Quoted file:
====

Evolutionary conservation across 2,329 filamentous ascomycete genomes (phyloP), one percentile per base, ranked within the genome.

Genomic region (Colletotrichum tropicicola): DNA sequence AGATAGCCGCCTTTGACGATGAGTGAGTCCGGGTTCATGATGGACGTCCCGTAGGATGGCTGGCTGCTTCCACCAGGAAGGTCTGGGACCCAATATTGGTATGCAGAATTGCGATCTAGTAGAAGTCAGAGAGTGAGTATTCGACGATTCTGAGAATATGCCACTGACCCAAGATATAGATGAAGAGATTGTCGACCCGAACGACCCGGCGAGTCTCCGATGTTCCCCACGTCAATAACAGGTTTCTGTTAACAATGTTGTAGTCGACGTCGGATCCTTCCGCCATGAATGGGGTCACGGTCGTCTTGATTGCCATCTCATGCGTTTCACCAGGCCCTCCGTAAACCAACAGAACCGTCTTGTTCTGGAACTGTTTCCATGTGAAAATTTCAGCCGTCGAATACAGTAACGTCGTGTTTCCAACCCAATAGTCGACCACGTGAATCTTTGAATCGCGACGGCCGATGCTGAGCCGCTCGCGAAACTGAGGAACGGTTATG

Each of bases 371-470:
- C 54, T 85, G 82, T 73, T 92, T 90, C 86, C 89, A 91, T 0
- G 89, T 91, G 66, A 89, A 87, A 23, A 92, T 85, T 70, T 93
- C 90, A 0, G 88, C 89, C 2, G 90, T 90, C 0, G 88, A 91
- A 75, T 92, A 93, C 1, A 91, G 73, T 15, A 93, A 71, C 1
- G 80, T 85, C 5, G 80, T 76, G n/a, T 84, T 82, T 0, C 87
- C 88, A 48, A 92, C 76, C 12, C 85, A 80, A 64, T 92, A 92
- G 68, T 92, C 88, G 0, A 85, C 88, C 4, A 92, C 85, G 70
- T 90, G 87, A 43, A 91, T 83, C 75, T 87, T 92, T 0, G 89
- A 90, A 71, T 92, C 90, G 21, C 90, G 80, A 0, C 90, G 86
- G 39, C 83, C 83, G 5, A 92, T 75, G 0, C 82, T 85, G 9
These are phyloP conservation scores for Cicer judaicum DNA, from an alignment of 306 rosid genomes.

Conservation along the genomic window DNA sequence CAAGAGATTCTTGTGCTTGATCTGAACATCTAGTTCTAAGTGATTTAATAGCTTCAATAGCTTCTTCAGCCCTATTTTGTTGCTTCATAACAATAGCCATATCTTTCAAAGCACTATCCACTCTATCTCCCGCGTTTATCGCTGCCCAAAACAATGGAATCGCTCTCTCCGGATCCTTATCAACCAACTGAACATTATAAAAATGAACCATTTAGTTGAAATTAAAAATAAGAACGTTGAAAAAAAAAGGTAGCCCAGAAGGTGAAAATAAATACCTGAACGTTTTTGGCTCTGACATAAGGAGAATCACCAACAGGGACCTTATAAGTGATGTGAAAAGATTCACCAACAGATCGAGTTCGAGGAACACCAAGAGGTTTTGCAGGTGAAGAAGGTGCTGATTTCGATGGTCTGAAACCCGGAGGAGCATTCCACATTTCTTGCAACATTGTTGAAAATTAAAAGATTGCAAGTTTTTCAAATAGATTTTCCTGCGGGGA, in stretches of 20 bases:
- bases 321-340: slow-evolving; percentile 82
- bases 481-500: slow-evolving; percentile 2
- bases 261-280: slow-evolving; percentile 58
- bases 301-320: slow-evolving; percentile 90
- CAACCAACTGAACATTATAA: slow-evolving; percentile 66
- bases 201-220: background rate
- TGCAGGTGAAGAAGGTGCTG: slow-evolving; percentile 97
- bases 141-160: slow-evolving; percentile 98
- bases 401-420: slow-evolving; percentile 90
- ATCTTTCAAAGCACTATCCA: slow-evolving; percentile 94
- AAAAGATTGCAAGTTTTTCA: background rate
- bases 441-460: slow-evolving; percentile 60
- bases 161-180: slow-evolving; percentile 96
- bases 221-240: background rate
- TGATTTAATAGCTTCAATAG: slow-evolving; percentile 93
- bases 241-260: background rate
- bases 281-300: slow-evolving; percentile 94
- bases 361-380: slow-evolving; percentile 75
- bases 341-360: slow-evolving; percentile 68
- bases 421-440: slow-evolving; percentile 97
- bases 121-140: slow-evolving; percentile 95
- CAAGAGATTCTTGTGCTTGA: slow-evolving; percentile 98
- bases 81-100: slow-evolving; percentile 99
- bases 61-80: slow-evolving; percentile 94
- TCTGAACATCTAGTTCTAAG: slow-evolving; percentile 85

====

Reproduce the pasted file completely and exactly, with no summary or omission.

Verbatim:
Evolutionary conservation across 2,329 filamentous ascomycete genomes (phyloP), one percentile per base, ranked within the genome.

Genomic region (Colletotrichum tropicicola): DNA sequence AGATAGCCGCCTTTGACGATGAGTGAGTCCGGGTTCATGATGGACGTCCCGTAGGATGGCTGGCTGCTTCCACCAGGAAGGTCTGGGACCCAATATTGGTATGCAGAATTGCGATCTAGTAGAAGTCAGAGAGTGAGTATTCGACGATTCTGAGAATATGCCACTGACCCAAGATATAGATGAAGAGATTGTCGACCCGAACGACCCGGCGAGTCTCCGATGTTCCCCACGTCAATAACAGGTTTCTGTTAACAATGTTGTAGTCGACGTCGGATCCTTCCGCCATGAATGGGGTCACGGTCGTCTTGATTGCCATCTCATGCGTTTCACCAGGCCCTCCGTAAACCAACAGAACCGTCTTGTTCTGGAACTGTTTCCATGTGAAAATTTCAGCCGTCGAATACAGTAACGTCGTGTTTCCAACCCAATAGTCGACCACGTGAATCTTTGAATCGCGACGGCCGATGCTGAGCCGCTCGCGAAACTGAGGAACGGTTATG

Each of bases 371-470:
- C 54, T 85, G 82, T 73, T 92, T 90, C 86, C 89, A 91, T 0
- G 89, T 91, G 66, A 89, A 87, A 23, A 92, T 85, T 70, T 93
- C 90, A 0, G 88, C 89, C 2, G 90, T 90, C 0, G 88, A 91
- A 75, T 92, A 93, C 1, A 91, G 73, T 15, A 93, A 71, C 1
- G 80, T 85, C 5, G 80, T 76, G n/a, T 84, T 82, T 0, C 87
- C 88, A 48, A 92, C 76, C 12, C 85, A 80, A 64, T 92, A 92
- G 68, T 92, C 88, G 0, A 85, C 88, C 4, A 92, C 85, G 70
- T 90, G 87, A 43, A 91, T 83, C 75, T 87, T 92, T 0, G 89
- A 90, A 71, T 92, C 90, G 21, C 90, G 80, A 0, C 90, G 86
- G 39, C 83, C 83, G 5, A 92, T 75, G 0, C 82, T 85, G 9
These are phyloP conservation scores for Cicer judaicum DNA, from an alignment of 306 rosid genomes.

Conservation along the genomic window DNA sequence CAAGAGATTCTTGTGCTTGATCTGAACATCTAGTTCTAAGTGATTTAATAGCTTCAATAGCTTCTTCAGCCCTATTTTGTTGCTTCATAACAATAGCCATATCTTTCAAAGCACTATCCACTCTATCTCCCGCGTTTATCGCTGCCCAAAACAATGGAATCGCTCTCTCCGGATCCTTATCAACCAACTGAACATTATAAAAATGAACCATTTAGTTGAAATTAAAAATAAGAACGTTGAAAAAAAAAGGTAGCCCAGAAGGTGAAAATAAATACCTGAACGTTTTTGGCTCTGACATAAGGAGAATCACCAACAGGGACCTTATAAGTGATGTGAAAAGATTCACCAACAGATCGAGTTCGAGGAACACCAAGAGGTTTTGCAGGTGAAGAAGGTGCTGATTTCGATGGTCTGAAACCCGGAGGAGCATTCCACATTTCTTGCAACATTGTTGAAAATTAAAAGATTGCAAGTTTTTCAAATAGATTTTCCTGCGGGGA, in stretches of 20 bases:
- bases 321-340: slow-evolving; percentile 82
- bases 481-500: slow-evolving; percentile 2
- bases 261-280: slow-evolving; percentile 58
- bases 301-320: slow-evolving; percentile 90
- CAACCAACTGAACATTATAA: slow-evolving; percentile 66
- bases 201-220: background rate
- TGCAGGTGAAGAAGGTGCTG: slow-evolving; percentile 97
- bases 141-160: slow-evolving; percentile 98
- bases 401-420: slow-evolving; percentile 90
- ATCTTTCAAAGCACTATCCA: slow-evolving; percentile 94
- AAAAGATTGCAAGTTTTTCA: background rate
- bases 441-460: slow-evolving; percentile 60
- bases 161-180: slow-evolving; percentile 96
- bases 221-240: background rate
- TGATTTAATAGCTTCAATAG: slow-evolving; percentile 93
- bases 241-260: background rate
- bases 281-300: slow-evolving; percentile 94
- bases 361-380: slow-evolving; percentile 75
- bases 341-360: slow-evolving; percentile 68
- bases 421-440: slow-evolving; percentile 97
- bases 121-140: slow-evolving; percentile 95
- CAAGAGATTCTTGTGCTTGA: slow-evolving; percentile 98
- bases 81-100: slow-evolving; percentile 99
- bases 61-80: slow-evolving; percentile 94
- TCTGAACATCTAGTTCTAAG: slow-evolving; percentile 85